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My First Live Jazz Band

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When I was younger, I thought jazz was just coffee shop music that I need not toncern myself with. It was relaxing but at the level of white noise to me. It was not until that I listened to my first live jazz band where I experienced just how awesome the music and these musicians aere. Another reason for my paradigm shift was the person that brought me to that event.

She was the musical type, she had a bit of a hipster vibe, but she was also down to earth and very kind. You might have already guessed it, she was my first love. She was from Canada, we met through an event of something we had in common, but it’s totally unrelated to the story so that we won’t be talking about that.

We were only together for a few weeks, but I got to know a lot about her. She played the Saxophone and had played all over Europe, nothing big though just small events and cafes. One night she forced me to go to a little jazz event I had never heard about and allowed me to taste what it means to enjoy a night out and just enjoy the music.

The Girl on the Saxophone

When we got to the venue, I thought we were only there to listen and have a few drinks, which we did for a little while. To my surprise, she was suddenly called to the small stage, or rather corner, to play. The light hit her perfectly, it was at that moment that I realized that she lived in a world very different from mine; she had a burning passion for her music, a love for jazz that was infectious, it was mesmerizing!

From the very beginning, though I had strong feelings about her, I always knew that we would part ways sooner or later, not because I wanted to but because we were young, full of hopes and dreams very different from each other. Our paths might have intersected at that time, but by the end of her trip I knew that a fork on the road would separate us, and though we might have corresponded with each other, and might even meet at a crossroad… but we would walk different paths.

The night ended with me finding a new love in my life, not a person, but music. As she sat in front of me I realized that she had forever changed a part of me, her personality and music touched me in a way that I never thought possible. We continued seeing each other until the day that she needed to continue with her trip, and it was exactly how I thought it would end, that we needed to separate on that fork on the road.

I was wrong about one thing, though; she left me a parting gift; she shared her love for jazz. To this day, whenever I go to a live event, I can still see the girl on the saxophone on stage.

Traveling With the Jazz Band: Dangers ‘On The Road’

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What jazz isThere was a time when I was younger that I traveled with my boys all over the place, at first we were invited to play at bars all over the city, then the country, and then everywhere else. We were not world famous, if we were, I would be the topic of this Jazz website rather than one of its sharers. You might think that we live a life of hotel rooms and champagne, but to those more familiar with how the life of jazz musicians actually are, it was a bit more modest than that. We enjoyed it, though, the simple drinks, the small gigs, the cramp rooms, I even enjoyed the little scuffles that we got ourselves into. We never got caught, though, and if we ever were, I’m sure that our manager would have bailed us out. I miss those days, I often told my nephew about, so much so that when he got old enough and played good enough, he also went and traveled with his own crew. But I guess he’s not exactly like me because during a small fight while at a trip to Bakersfield, CA, he and everyone else was detained. I was too far from him to pay his bail, but luckily enough he was able to get a company called Bail Bonds Bakersfield to get him out while waiting for his court date. In the end, he didn’t need to worry much about things because everything was dropped and he was free to go, that bail fee, though, refundable.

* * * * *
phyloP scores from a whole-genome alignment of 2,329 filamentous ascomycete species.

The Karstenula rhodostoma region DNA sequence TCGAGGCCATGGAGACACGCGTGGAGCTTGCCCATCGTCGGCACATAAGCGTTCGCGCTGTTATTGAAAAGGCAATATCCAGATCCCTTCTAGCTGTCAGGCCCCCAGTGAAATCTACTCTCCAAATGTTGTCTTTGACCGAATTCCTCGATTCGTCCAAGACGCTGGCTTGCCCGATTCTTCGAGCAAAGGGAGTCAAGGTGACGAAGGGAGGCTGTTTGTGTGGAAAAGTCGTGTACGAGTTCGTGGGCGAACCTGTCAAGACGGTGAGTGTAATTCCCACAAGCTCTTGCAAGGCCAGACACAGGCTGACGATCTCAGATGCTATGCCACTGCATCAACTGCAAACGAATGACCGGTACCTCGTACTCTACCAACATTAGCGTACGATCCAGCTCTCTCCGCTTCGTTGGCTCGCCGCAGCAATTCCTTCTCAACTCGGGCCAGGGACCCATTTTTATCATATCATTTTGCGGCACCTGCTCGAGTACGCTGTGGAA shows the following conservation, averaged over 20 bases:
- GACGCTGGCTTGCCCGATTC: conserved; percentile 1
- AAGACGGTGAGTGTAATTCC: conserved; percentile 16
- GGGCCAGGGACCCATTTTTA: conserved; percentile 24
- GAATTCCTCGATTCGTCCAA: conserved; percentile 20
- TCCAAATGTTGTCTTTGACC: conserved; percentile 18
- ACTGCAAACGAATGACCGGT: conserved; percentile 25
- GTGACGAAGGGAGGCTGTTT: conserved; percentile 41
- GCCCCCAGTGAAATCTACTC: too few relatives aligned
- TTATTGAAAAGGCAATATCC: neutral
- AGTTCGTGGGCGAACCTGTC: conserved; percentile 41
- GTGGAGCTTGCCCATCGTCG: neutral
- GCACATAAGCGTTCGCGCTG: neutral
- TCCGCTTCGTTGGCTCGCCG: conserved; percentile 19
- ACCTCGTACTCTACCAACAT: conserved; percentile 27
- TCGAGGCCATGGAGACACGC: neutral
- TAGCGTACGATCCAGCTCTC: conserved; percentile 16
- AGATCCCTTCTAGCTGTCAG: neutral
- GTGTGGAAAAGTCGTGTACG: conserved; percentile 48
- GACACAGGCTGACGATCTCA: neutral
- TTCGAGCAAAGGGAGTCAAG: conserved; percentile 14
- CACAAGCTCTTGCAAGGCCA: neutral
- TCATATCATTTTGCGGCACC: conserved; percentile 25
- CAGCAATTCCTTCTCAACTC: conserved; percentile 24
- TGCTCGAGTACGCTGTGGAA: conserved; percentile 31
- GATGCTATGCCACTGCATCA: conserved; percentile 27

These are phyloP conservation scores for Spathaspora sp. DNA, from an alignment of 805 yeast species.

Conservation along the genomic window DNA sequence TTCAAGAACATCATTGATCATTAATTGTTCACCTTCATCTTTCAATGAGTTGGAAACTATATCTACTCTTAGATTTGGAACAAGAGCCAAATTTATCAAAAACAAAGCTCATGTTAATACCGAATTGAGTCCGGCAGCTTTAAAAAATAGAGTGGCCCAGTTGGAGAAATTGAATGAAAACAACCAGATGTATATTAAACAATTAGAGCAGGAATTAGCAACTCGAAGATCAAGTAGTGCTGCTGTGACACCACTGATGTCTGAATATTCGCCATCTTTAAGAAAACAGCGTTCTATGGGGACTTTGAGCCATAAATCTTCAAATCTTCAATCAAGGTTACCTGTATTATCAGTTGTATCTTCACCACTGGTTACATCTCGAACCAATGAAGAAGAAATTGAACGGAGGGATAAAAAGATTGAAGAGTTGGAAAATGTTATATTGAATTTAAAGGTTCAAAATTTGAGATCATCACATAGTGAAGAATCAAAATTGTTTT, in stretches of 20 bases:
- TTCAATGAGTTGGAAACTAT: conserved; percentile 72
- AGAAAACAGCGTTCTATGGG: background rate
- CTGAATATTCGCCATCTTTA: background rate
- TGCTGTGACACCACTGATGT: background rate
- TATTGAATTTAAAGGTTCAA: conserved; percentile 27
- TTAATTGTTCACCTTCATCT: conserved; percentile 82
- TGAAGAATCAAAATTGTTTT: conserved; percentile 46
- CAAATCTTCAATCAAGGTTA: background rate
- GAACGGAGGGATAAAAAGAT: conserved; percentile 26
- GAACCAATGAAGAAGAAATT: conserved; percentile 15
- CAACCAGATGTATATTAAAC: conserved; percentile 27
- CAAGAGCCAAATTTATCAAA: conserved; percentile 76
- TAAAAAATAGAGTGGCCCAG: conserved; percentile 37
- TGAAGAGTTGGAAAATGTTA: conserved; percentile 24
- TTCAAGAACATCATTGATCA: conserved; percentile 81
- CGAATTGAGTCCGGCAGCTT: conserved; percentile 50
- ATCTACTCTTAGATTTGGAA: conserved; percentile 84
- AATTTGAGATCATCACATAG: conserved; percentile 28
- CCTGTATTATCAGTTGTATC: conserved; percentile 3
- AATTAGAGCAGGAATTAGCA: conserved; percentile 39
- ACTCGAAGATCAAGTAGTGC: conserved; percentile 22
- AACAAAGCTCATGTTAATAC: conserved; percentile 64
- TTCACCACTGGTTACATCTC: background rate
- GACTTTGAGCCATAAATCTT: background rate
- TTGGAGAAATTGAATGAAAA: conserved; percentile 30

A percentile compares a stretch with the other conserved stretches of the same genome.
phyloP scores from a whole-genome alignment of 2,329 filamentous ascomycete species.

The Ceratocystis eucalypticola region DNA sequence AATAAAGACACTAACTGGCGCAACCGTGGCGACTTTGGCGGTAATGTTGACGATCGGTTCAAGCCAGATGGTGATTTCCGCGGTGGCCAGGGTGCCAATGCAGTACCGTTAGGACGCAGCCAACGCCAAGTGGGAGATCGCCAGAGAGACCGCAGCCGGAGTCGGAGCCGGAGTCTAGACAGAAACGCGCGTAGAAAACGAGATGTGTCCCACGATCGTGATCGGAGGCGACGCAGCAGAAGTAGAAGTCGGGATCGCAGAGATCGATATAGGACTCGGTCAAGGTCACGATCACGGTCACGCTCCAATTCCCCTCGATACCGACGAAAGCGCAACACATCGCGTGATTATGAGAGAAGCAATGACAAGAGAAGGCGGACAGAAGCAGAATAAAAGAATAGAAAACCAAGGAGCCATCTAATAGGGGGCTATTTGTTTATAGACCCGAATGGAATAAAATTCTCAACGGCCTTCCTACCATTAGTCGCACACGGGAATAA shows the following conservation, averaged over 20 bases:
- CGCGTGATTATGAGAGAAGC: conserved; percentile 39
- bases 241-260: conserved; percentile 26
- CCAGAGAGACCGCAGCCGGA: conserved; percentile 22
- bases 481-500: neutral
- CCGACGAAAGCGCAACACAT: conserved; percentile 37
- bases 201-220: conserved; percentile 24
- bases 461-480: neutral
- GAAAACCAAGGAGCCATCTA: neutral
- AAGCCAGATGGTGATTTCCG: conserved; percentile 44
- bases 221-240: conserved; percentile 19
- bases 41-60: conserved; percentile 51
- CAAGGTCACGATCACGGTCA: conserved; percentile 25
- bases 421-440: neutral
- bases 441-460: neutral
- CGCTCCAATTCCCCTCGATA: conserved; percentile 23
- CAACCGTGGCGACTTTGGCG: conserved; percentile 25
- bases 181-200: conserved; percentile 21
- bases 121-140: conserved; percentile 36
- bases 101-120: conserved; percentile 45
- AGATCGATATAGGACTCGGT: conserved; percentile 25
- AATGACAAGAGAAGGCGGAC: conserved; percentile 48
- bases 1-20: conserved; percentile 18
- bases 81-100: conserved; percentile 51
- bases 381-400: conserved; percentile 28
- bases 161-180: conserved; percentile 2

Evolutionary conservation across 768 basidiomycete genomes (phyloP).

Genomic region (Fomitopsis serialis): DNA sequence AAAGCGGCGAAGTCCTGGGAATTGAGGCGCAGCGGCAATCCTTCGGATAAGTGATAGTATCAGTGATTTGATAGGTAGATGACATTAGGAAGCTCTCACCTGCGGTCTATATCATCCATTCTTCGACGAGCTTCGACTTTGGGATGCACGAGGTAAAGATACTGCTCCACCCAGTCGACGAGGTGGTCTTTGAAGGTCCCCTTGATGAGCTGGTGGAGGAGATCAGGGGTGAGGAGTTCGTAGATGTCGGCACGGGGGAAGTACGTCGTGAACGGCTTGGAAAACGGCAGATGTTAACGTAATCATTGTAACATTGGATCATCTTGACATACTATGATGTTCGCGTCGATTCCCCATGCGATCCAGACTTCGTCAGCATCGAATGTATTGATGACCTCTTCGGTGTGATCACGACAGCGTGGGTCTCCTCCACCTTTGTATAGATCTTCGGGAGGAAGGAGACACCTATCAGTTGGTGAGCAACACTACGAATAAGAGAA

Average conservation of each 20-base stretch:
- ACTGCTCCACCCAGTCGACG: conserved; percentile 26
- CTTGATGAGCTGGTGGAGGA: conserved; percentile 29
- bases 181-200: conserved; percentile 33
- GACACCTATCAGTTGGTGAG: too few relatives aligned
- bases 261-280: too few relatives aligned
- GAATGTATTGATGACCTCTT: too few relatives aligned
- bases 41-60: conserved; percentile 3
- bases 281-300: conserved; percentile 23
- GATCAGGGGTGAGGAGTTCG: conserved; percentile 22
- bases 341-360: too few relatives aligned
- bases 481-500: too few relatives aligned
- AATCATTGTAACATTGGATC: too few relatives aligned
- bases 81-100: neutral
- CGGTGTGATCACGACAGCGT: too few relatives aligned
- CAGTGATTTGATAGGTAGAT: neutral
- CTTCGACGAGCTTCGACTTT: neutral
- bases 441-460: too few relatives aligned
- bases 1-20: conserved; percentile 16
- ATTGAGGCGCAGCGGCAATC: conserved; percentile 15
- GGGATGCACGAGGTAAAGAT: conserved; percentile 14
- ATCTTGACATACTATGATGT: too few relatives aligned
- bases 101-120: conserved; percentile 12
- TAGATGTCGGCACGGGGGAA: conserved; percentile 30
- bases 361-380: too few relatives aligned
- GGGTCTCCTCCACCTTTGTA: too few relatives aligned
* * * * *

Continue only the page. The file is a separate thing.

What I Told My Nephew to Do With the Experience

When my nephew got home I got him to tell me everything that he experienced during his trip, I was happy to know that he wasn’t harmed or at least not harmed seriously. He was a bit bummed out about the whole jail experience. I told him that all experience, no matter how bad it felt, can be utilized for good. I told him that he should learn from experiences, and if he could, use those moments and feeling when playing his music. I’m not saying that you should be reckless and just go with the flow, though, what I am trying to say is to make the things you experience part of the music you play, as that is what jazz is to me, Raw emotion in the form of passionate music.